Black lives matter is not rhetoric, not an empty promise that fades from our collective consciousness like a piece of candy, or like an ad for one more product our already over consumptive material world needs like another bullet hole.
Black lives matter is not a slogan, a flag we can wave on Independence Day while we barbecue in the backyard, play by the pool, and neglect to think for even one moment why it is we are here, celebrating in the first place.
Black lives matter is not a calling card, an emblem that we whip out when it suits our needs or when something happens (again) or when we start forgetting (again) because our attention spans can no longer extend beyond a story, or an event, or even a moment.
Black lives matter is simply a reality that ebbs and flows, like the tide, from this existence. It is not debatable, nor is it cause for the venomous hatred it has inspired. Nor is it necessary.
Or at least it shouldn't be.
Saying black lives matter is like saying air matters, or water, or soil, or food. It is like saying that earth matters. Interesting, that each is under some form of attack, almost beyond and outside the recognition that their mattering should be so obvious that the words needn't be spoken.
Alas, that is not the world we occupy. And as long as things that matter are attacked as if they don't, the obvious must be reiterated and the unnecessary must again become necessary.
Black lives matter means nothing more than all lives matter. But, as anyone paying attention knows, that broader generalization misses the most critical point. Because no one questions whether white lives matter. No one gets rewarded for snuffing out a white life. No one gets paid leave and 'not guilty' verdicts raining down upon our world like a flood. No one gets immunity, ever, for ending an unarmed white life.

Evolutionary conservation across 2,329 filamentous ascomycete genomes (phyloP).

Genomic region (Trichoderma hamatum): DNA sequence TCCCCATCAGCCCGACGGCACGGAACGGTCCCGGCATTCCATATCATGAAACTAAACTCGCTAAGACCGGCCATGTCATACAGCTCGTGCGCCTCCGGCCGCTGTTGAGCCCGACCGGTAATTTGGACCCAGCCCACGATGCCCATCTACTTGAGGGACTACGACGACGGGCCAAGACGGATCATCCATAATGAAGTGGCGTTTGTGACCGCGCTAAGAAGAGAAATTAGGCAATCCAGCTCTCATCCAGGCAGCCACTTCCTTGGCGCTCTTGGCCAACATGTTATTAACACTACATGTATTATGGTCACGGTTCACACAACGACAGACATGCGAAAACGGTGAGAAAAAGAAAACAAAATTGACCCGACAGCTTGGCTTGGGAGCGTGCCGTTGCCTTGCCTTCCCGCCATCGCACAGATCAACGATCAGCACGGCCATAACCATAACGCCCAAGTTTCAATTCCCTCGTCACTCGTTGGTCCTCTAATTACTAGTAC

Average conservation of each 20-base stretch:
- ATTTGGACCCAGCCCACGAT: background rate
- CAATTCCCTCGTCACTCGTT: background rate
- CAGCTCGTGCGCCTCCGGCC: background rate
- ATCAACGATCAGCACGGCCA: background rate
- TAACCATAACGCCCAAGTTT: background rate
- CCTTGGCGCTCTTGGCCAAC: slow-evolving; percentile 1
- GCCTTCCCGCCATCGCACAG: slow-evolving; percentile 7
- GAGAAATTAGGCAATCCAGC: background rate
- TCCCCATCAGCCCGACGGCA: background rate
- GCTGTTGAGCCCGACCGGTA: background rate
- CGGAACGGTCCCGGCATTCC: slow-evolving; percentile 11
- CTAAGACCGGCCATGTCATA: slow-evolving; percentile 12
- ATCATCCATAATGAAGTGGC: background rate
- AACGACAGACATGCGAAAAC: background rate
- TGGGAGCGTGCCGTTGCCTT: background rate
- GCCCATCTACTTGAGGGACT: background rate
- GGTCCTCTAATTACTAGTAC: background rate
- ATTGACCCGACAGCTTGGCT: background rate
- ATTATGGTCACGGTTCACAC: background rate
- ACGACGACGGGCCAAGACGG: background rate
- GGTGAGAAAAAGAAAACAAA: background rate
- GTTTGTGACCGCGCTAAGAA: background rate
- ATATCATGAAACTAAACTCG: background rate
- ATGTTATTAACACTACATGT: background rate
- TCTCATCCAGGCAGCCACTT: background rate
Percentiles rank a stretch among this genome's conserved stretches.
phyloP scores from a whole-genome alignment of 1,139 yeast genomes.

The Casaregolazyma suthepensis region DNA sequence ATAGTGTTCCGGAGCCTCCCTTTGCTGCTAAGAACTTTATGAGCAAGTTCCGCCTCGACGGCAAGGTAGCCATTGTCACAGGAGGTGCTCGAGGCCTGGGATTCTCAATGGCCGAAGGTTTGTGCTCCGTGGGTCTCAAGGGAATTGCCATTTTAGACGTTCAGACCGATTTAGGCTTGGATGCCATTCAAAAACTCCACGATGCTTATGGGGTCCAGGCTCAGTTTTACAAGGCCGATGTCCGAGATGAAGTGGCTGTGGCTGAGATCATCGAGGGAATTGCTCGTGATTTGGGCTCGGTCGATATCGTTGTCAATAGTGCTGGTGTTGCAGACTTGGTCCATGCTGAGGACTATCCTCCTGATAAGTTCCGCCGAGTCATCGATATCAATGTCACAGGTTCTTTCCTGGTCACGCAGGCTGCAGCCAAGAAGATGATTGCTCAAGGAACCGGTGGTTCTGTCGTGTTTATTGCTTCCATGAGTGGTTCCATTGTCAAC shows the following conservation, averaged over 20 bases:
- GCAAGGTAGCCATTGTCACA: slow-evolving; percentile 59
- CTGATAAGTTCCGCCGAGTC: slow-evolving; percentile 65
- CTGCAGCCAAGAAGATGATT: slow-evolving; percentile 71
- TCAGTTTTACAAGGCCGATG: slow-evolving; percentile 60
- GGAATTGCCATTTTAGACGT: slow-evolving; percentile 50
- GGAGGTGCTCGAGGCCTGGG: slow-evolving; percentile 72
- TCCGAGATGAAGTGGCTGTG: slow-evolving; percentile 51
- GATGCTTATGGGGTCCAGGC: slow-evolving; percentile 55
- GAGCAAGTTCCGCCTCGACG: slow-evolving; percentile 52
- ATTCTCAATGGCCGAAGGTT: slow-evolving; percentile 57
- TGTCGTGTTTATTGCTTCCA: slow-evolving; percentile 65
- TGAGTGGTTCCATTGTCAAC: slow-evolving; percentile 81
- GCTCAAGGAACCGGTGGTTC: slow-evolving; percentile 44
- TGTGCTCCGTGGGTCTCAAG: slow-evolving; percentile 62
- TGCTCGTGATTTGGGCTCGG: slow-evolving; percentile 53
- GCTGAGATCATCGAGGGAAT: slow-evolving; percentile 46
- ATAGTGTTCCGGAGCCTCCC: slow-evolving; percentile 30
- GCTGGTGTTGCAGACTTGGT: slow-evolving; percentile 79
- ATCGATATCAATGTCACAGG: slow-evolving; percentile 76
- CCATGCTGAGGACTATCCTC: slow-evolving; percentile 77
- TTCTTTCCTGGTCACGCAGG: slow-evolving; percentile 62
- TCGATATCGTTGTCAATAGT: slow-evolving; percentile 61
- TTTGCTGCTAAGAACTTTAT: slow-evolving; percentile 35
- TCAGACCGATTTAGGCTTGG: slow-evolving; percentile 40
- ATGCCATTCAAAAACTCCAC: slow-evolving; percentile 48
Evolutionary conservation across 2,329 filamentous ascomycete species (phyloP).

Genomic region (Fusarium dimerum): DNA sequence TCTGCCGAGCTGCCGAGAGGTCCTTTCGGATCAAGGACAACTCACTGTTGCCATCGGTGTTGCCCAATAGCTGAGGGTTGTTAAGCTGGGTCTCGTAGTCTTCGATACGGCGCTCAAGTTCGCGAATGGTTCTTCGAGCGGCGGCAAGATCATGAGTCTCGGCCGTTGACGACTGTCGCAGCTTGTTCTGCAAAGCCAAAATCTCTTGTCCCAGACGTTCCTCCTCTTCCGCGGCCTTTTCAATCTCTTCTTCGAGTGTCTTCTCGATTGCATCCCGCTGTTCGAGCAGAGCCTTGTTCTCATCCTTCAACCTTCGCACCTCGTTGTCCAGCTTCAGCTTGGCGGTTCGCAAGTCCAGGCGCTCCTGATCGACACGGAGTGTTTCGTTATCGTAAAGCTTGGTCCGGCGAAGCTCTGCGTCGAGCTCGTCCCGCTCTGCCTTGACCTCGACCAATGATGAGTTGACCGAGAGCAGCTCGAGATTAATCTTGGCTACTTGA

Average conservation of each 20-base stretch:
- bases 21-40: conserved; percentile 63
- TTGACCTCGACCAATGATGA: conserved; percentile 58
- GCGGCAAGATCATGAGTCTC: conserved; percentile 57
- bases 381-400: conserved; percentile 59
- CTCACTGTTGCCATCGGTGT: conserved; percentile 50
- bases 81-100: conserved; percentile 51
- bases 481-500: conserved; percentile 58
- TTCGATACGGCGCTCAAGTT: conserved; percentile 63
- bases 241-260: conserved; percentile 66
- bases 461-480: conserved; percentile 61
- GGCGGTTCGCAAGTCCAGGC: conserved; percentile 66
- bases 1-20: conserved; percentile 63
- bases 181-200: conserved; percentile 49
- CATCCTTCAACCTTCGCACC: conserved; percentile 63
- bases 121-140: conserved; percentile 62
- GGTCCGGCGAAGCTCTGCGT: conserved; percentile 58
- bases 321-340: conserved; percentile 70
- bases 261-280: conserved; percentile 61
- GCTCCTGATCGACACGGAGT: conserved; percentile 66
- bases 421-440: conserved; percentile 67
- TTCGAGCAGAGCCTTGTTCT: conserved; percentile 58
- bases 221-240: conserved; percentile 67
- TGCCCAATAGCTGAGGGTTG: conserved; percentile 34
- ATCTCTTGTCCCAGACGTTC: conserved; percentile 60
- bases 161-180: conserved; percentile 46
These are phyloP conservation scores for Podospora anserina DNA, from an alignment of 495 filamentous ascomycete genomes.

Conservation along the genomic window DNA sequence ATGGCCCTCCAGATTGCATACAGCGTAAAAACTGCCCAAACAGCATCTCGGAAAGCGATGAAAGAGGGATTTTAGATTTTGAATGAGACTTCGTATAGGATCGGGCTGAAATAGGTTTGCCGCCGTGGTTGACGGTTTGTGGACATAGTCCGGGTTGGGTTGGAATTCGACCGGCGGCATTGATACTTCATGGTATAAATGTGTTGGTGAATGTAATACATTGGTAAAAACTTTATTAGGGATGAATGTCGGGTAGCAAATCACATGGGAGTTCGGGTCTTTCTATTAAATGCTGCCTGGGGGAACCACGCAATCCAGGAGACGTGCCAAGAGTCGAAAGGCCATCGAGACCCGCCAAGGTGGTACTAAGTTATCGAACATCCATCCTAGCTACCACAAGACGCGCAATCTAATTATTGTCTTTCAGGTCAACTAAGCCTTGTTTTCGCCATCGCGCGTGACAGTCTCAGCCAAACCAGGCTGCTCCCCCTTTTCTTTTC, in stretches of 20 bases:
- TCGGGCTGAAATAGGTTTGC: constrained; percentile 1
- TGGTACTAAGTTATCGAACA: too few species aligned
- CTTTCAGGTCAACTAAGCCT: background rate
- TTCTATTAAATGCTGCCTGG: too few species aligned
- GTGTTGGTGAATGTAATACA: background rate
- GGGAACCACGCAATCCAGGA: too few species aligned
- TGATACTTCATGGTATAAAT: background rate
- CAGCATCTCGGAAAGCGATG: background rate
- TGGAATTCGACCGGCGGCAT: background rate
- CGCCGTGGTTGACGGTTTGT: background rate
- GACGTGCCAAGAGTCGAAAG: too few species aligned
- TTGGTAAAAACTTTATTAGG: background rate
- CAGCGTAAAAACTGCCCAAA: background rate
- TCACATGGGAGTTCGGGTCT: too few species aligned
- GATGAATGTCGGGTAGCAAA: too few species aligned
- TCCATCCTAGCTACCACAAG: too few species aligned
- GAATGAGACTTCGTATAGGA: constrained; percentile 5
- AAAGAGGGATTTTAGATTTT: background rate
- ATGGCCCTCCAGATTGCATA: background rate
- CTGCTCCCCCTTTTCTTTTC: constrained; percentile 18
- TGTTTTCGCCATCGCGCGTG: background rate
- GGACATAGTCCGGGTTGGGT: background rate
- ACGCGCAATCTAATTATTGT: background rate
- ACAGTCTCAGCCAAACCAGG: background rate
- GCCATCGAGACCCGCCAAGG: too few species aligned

The reality of which really makes black lives matter a reminder, as if we'd somehow forgotten the lesson we finally seemed to learn. A lesson that took us four hundred years to learn; took less than forty to forget.
Beautiful man, you matter. You matter like your brother standing on the corner selling cd's, your cousin walking down the street in his hoodie, your friend who teaches kids with autism, your neighbor who got locked up last week for stealing bread. You matter like my son and my daughter. You matter like the leathered brown man working the fields, the still unsuspecting yellow man sitting in internment camp, the black father floating his family on a perilous raft to a mirage across the sea.
Your words matter. The love that pours from your heart matters. The music and vision and desires and hopes and dreams that you not only mold, like clay, but share with the world, matter. You share them in Sedona, safe and secure and separate from the rest of the world. You share them in Providence, fraught with fear that you'll get shot for legally refusing to share your name after an illegal and unnecessary police stop. You share it in a world that is confused, looking for reminders that this is not the way it is supposed to be. The love you share is one piece of that bigger story, that fabric that lives and breathes and undulates in all directions, searching for a place to grab hold and explode like the most beautiful light ever created.
You matter where black lives matter, you matter where all lives matter, you matter where everything that matters, matters. You are more than a survivor filled with unearned guilt. More than a hash tag. More than a single life, winding your way through this existence. You are part of a collective, and not just the one in Sedona. Part of the collective that is this existence.
You are as vital as every other piece of this fabric. The void of your loss would begin an unraveling that would not cease until there was nothing left. Just like the void left by Delrawn, Alton, Philando, Michael, Trayvon, Eric, Tamir, Tony, Walter, Freddie, and countless other strands of this beautiful fabric that we are helplessly watching unravel before us. But we are not helpless.
They matter. You matter. If any of us are to matter, then all of us must. It's time to put down our guns and hashtags and lift our needles and thread. We have so much work to do.